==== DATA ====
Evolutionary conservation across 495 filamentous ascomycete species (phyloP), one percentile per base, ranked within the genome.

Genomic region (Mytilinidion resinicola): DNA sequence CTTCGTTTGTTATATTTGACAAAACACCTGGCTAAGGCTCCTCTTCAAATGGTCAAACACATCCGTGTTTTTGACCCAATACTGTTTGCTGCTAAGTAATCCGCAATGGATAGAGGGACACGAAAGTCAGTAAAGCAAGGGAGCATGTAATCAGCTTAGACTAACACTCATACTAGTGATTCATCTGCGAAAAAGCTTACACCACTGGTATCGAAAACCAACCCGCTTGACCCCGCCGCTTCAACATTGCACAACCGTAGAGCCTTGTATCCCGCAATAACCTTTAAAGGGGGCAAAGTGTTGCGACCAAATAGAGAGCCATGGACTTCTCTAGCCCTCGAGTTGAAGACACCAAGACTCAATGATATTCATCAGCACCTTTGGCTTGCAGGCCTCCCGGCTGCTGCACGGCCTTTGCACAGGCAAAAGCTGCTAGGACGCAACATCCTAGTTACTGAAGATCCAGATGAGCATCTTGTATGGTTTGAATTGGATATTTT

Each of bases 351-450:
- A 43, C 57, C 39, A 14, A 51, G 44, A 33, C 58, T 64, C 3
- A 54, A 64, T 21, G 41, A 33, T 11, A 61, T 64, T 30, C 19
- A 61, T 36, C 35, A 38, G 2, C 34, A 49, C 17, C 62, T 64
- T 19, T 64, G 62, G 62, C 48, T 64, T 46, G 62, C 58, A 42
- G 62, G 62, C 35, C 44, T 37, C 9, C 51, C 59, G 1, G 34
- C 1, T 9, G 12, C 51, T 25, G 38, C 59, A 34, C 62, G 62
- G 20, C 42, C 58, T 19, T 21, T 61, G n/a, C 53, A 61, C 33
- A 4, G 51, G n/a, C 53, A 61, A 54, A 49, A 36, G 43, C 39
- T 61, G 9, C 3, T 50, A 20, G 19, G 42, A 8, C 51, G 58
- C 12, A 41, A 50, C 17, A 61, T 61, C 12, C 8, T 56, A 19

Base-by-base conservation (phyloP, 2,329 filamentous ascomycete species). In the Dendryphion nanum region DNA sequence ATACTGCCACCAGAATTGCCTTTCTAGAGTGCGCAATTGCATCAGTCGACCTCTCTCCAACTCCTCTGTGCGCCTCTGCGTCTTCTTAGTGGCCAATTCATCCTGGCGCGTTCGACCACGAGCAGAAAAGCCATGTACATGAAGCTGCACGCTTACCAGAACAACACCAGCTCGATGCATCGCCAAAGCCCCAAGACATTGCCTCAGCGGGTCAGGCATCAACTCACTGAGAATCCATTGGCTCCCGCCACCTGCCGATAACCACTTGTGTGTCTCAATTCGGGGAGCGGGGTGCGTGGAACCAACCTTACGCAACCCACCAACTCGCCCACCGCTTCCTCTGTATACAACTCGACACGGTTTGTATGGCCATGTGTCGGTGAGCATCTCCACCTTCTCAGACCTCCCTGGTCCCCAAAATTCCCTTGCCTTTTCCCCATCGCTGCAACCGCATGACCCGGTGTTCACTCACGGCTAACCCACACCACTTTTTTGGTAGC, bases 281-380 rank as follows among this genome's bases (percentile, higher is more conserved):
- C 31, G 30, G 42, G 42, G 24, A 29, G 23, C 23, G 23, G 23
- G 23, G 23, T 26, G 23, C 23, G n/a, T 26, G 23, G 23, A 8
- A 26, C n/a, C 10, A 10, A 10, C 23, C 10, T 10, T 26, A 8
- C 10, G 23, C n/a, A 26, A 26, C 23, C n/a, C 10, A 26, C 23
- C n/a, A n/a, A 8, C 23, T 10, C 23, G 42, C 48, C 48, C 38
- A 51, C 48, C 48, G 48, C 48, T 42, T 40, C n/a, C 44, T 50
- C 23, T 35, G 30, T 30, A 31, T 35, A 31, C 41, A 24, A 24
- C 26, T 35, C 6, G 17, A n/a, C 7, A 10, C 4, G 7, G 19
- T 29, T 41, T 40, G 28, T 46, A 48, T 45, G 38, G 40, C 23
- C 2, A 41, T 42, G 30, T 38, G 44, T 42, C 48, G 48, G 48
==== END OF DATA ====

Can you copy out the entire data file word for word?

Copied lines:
Evolutionary conservation across 495 filamentous ascomycete species (phyloP), one percentile per base, ranked within the genome.

Genomic region (Mytilinidion resinicola): DNA sequence CTTCGTTTGTTATATTTGACAAAACACCTGGCTAAGGCTCCTCTTCAAATGGTCAAACACATCCGTGTTTTTGACCCAATACTGTTTGCTGCTAAGTAATCCGCAATGGATAGAGGGACACGAAAGTCAGTAAAGCAAGGGAGCATGTAATCAGCTTAGACTAACACTCATACTAGTGATTCATCTGCGAAAAAGCTTACACCACTGGTATCGAAAACCAACCCGCTTGACCCCGCCGCTTCAACATTGCACAACCGTAGAGCCTTGTATCCCGCAATAACCTTTAAAGGGGGCAAAGTGTTGCGACCAAATAGAGAGCCATGGACTTCTCTAGCCCTCGAGTTGAAGACACCAAGACTCAATGATATTCATCAGCACCTTTGGCTTGCAGGCCTCCCGGCTGCTGCACGGCCTTTGCACAGGCAAAAGCTGCTAGGACGCAACATCCTAGTTACTGAAGATCCAGATGAGCATCTTGTATGGTTTGAATTGGATATTTT

Each of bases 351-450:
- A 43, C 57, C 39, A 14, A 51, G 44, A 33, C 58, T 64, C 3
- A 54, A 64, T 21, G 41, A 33, T 11, A 61, T 64, T 30, C 19
- A 61, T 36, C 35, A 38, G 2, C 34, A 49, C 17, C 62, T 64
- T 19, T 64, G 62, G 62, C 48, T 64, T 46, G 62, C 58, A 42
- G 62, G 62, C 35, C 44, T 37, C 9, C 51, C 59, G 1, G 34
- C 1, T 9, G 12, C 51, T 25, G 38, C 59, A 34, C 62, G 62
- G 20, C 42, C 58, T 19, T 21, T 61, G n/a, C 53, A 61, C 33
- A 4, G 51, G n/a, C 53, A 61, A 54, A 49, A 36, G 43, C 39
- T 61, G 9, C 3, T 50, A 20, G 19, G 42, A 8, C 51, G 58
- C 12, A 41, A 50, C 17, A 61, T 61, C 12, C 8, T 56, A 19

Base-by-base conservation (phyloP, 2,329 filamentous ascomycete species). In the Dendryphion nanum region DNA sequence ATACTGCCACCAGAATTGCCTTTCTAGAGTGCGCAATTGCATCAGTCGACCTCTCTCCAACTCCTCTGTGCGCCTCTGCGTCTTCTTAGTGGCCAATTCATCCTGGCGCGTTCGACCACGAGCAGAAAAGCCATGTACATGAAGCTGCACGCTTACCAGAACAACACCAGCTCGATGCATCGCCAAAGCCCCAAGACATTGCCTCAGCGGGTCAGGCATCAACTCACTGAGAATCCATTGGCTCCCGCCACCTGCCGATAACCACTTGTGTGTCTCAATTCGGGGAGCGGGGTGCGTGGAACCAACCTTACGCAACCCACCAACTCGCCCACCGCTTCCTCTGTATACAACTCGACACGGTTTGTATGGCCATGTGTCGGTGAGCATCTCCACCTTCTCAGACCTCCCTGGTCCCCAAAATTCCCTTGCCTTTTCCCCATCGCTGCAACCGCATGACCCGGTGTTCACTCACGGCTAACCCACACCACTTTTTTGGTAGC, bases 281-380 rank as follows among this genome's bases (percentile, higher is more conserved):
- C 31, G 30, G 42, G 42, G 24, A 29, G 23, C 23, G 23, G 23
- G 23, G 23, T 26, G 23, C 23, G n/a, T 26, G 23, G 23, A 8
- A 26, C n/a, C 10, A 10, A 10, C 23, C 10, T 10, T 26, A 8
- C 10, G 23, C n/a, A 26, A 26, C 23, C n/a, C 10, A 26, C 23
- C n/a, A n/a, A 8, C 23, T 10, C 23, G 42, C 48, C 48, C 38
- A 51, C 48, C 48, G 48, C 48, T 42, T 40, C n/a, C 44, T 50
- C 23, T 35, G 30, T 30, A 31, T 35, A 31, C 41, A 24, A 24
- C 26, T 35, C 6, G 17, A n/a, C 7, A 10, C 4, G 7, G 19
- T 29, T 41, T 40, G 28, T 46, A 48, T 45, G 38, G 40, C 23
- C 2, A 41, T 42, G 30, T 38, G 44, T 42, C 48, G 48, G 48